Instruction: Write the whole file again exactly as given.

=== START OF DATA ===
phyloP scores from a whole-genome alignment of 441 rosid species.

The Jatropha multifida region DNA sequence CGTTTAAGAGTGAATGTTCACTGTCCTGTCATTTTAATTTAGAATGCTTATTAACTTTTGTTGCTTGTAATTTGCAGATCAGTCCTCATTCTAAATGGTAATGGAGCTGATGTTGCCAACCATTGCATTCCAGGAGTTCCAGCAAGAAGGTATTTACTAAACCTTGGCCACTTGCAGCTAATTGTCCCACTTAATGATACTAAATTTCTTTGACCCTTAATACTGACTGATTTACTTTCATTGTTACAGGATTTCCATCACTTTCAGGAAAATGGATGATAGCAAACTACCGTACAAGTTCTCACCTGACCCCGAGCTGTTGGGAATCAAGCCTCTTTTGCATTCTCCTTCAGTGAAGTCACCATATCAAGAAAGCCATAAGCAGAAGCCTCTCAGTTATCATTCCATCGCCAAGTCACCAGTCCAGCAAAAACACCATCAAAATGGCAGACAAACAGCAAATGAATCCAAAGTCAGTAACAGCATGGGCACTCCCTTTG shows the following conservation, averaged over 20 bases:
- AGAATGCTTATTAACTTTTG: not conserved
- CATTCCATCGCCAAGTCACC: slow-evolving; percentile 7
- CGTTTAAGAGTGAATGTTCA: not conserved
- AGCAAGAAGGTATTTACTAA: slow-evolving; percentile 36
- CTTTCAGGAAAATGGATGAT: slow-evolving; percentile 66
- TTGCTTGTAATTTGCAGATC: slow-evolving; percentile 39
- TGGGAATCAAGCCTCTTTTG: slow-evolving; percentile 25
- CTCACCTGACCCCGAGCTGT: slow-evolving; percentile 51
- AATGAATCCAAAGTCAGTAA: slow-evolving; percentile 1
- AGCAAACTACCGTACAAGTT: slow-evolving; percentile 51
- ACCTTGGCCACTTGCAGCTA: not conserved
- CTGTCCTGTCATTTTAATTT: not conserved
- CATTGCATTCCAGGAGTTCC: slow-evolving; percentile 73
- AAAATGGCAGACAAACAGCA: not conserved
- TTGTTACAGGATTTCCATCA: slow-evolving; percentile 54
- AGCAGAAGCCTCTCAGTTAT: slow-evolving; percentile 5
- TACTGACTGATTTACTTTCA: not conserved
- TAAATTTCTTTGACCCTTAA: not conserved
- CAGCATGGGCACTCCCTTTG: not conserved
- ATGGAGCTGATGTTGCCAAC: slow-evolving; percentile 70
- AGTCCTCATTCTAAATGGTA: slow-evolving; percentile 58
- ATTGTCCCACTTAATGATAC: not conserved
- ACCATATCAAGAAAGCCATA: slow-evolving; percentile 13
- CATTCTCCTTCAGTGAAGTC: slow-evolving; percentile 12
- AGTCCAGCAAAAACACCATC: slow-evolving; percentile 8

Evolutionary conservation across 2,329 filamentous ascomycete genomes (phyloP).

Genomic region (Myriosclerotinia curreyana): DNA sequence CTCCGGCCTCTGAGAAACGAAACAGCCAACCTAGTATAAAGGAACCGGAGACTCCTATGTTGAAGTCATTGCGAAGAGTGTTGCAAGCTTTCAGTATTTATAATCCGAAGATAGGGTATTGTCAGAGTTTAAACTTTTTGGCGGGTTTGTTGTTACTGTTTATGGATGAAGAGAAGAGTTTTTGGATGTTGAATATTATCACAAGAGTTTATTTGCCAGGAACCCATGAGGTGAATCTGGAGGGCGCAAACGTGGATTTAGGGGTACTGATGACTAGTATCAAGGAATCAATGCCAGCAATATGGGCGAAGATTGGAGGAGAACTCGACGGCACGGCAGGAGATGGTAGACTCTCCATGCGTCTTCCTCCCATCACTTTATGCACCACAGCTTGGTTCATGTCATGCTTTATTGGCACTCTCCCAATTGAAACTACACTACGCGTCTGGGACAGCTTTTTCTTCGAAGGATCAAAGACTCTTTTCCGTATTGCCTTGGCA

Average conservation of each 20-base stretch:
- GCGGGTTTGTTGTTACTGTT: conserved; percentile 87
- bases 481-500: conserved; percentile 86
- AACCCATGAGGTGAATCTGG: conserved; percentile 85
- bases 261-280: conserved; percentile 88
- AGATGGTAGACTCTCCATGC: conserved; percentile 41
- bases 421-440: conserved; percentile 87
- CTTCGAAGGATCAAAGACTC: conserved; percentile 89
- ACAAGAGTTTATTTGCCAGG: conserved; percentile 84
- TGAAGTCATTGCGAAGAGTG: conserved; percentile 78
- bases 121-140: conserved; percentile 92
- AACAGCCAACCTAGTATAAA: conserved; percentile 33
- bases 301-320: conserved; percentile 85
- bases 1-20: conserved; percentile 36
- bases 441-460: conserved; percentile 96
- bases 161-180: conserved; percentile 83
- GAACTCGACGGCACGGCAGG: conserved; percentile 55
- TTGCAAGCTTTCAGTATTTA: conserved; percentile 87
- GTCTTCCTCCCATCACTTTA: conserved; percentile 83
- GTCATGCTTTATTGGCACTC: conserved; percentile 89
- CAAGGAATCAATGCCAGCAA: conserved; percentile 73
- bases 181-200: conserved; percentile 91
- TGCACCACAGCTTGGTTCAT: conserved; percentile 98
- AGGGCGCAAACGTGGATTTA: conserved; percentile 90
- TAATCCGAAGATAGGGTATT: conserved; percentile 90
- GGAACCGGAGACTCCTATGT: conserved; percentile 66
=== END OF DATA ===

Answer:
phyloP scores from a whole-genome alignment of 441 rosid species.

The Jatropha multifida region DNA sequence CGTTTAAGAGTGAATGTTCACTGTCCTGTCATTTTAATTTAGAATGCTTATTAACTTTTGTTGCTTGTAATTTGCAGATCAGTCCTCATTCTAAATGGTAATGGAGCTGATGTTGCCAACCATTGCATTCCAGGAGTTCCAGCAAGAAGGTATTTACTAAACCTTGGCCACTTGCAGCTAATTGTCCCACTTAATGATACTAAATTTCTTTGACCCTTAATACTGACTGATTTACTTTCATTGTTACAGGATTTCCATCACTTTCAGGAAAATGGATGATAGCAAACTACCGTACAAGTTCTCACCTGACCCCGAGCTGTTGGGAATCAAGCCTCTTTTGCATTCTCCTTCAGTGAAGTCACCATATCAAGAAAGCCATAAGCAGAAGCCTCTCAGTTATCATTCCATCGCCAAGTCACCAGTCCAGCAAAAACACCATCAAAATGGCAGACAAACAGCAAATGAATCCAAAGTCAGTAACAGCATGGGCACTCCCTTTG shows the following conservation, averaged over 20 bases:
- AGAATGCTTATTAACTTTTG: not conserved
- CATTCCATCGCCAAGTCACC: slow-evolving; percentile 7
- CGTTTAAGAGTGAATGTTCA: not conserved
- AGCAAGAAGGTATTTACTAA: slow-evolving; percentile 36
- CTTTCAGGAAAATGGATGAT: slow-evolving; percentile 66
- TTGCTTGTAATTTGCAGATC: slow-evolving; percentile 39
- TGGGAATCAAGCCTCTTTTG: slow-evolving; percentile 25
- CTCACCTGACCCCGAGCTGT: slow-evolving; percentile 51
- AATGAATCCAAAGTCAGTAA: slow-evolving; percentile 1
- AGCAAACTACCGTACAAGTT: slow-evolving; percentile 51
- ACCTTGGCCACTTGCAGCTA: not conserved
- CTGTCCTGTCATTTTAATTT: not conserved
- CATTGCATTCCAGGAGTTCC: slow-evolving; percentile 73
- AAAATGGCAGACAAACAGCA: not conserved
- TTGTTACAGGATTTCCATCA: slow-evolving; percentile 54
- AGCAGAAGCCTCTCAGTTAT: slow-evolving; percentile 5
- TACTGACTGATTTACTTTCA: not conserved
- TAAATTTCTTTGACCCTTAA: not conserved
- CAGCATGGGCACTCCCTTTG: not conserved
- ATGGAGCTGATGTTGCCAAC: slow-evolving; percentile 70
- AGTCCTCATTCTAAATGGTA: slow-evolving; percentile 58
- ATTGTCCCACTTAATGATAC: not conserved
- ACCATATCAAGAAAGCCATA: slow-evolving; percentile 13
- CATTCTCCTTCAGTGAAGTC: slow-evolving; percentile 12
- AGTCCAGCAAAAACACCATC: slow-evolving; percentile 8

Evolutionary conservation across 2,329 filamentous ascomycete genomes (phyloP).

Genomic region (Myriosclerotinia curreyana): DNA sequence CTCCGGCCTCTGAGAAACGAAACAGCCAACCTAGTATAAAGGAACCGGAGACTCCTATGTTGAAGTCATTGCGAAGAGTGTTGCAAGCTTTCAGTATTTATAATCCGAAGATAGGGTATTGTCAGAGTTTAAACTTTTTGGCGGGTTTGTTGTTACTGTTTATGGATGAAGAGAAGAGTTTTTGGATGTTGAATATTATCACAAGAGTTTATTTGCCAGGAACCCATGAGGTGAATCTGGAGGGCGCAAACGTGGATTTAGGGGTACTGATGACTAGTATCAAGGAATCAATGCCAGCAATATGGGCGAAGATTGGAGGAGAACTCGACGGCACGGCAGGAGATGGTAGACTCTCCATGCGTCTTCCTCCCATCACTTTATGCACCACAGCTTGGTTCATGTCATGCTTTATTGGCACTCTCCCAATTGAAACTACACTACGCGTCTGGGACAGCTTTTTCTTCGAAGGATCAAAGACTCTTTTCCGTATTGCCTTGGCA

Average conservation of each 20-base stretch:
- GCGGGTTTGTTGTTACTGTT: conserved; percentile 87
- bases 481-500: conserved; percentile 86
- AACCCATGAGGTGAATCTGG: conserved; percentile 85
- bases 261-280: conserved; percentile 88
- AGATGGTAGACTCTCCATGC: conserved; percentile 41
- bases 421-440: conserved; percentile 87
- CTTCGAAGGATCAAAGACTC: conserved; percentile 89
- ACAAGAGTTTATTTGCCAGG: conserved; percentile 84
- TGAAGTCATTGCGAAGAGTG: conserved; percentile 78
- bases 121-140: conserved; percentile 92
- AACAGCCAACCTAGTATAAA: conserved; percentile 33
- bases 301-320: conserved; percentile 85
- bases 1-20: conserved; percentile 36
- bases 441-460: conserved; percentile 96
- bases 161-180: conserved; percentile 83
- GAACTCGACGGCACGGCAGG: conserved; percentile 55
- TTGCAAGCTTTCAGTATTTA: conserved; percentile 87
- GTCTTCCTCCCATCACTTTA: conserved; percentile 83
- GTCATGCTTTATTGGCACTC: conserved; percentile 89
- CAAGGAATCAATGCCAGCAA: conserved; percentile 73
- bases 181-200: conserved; percentile 91
- TGCACCACAGCTTGGTTCAT: conserved; percentile 98
- AGGGCGCAAACGTGGATTTA: conserved; percentile 90
- TAATCCGAAGATAGGGTATT: conserved; percentile 90
- GGAACCGGAGACTCCTATGT: conserved; percentile 66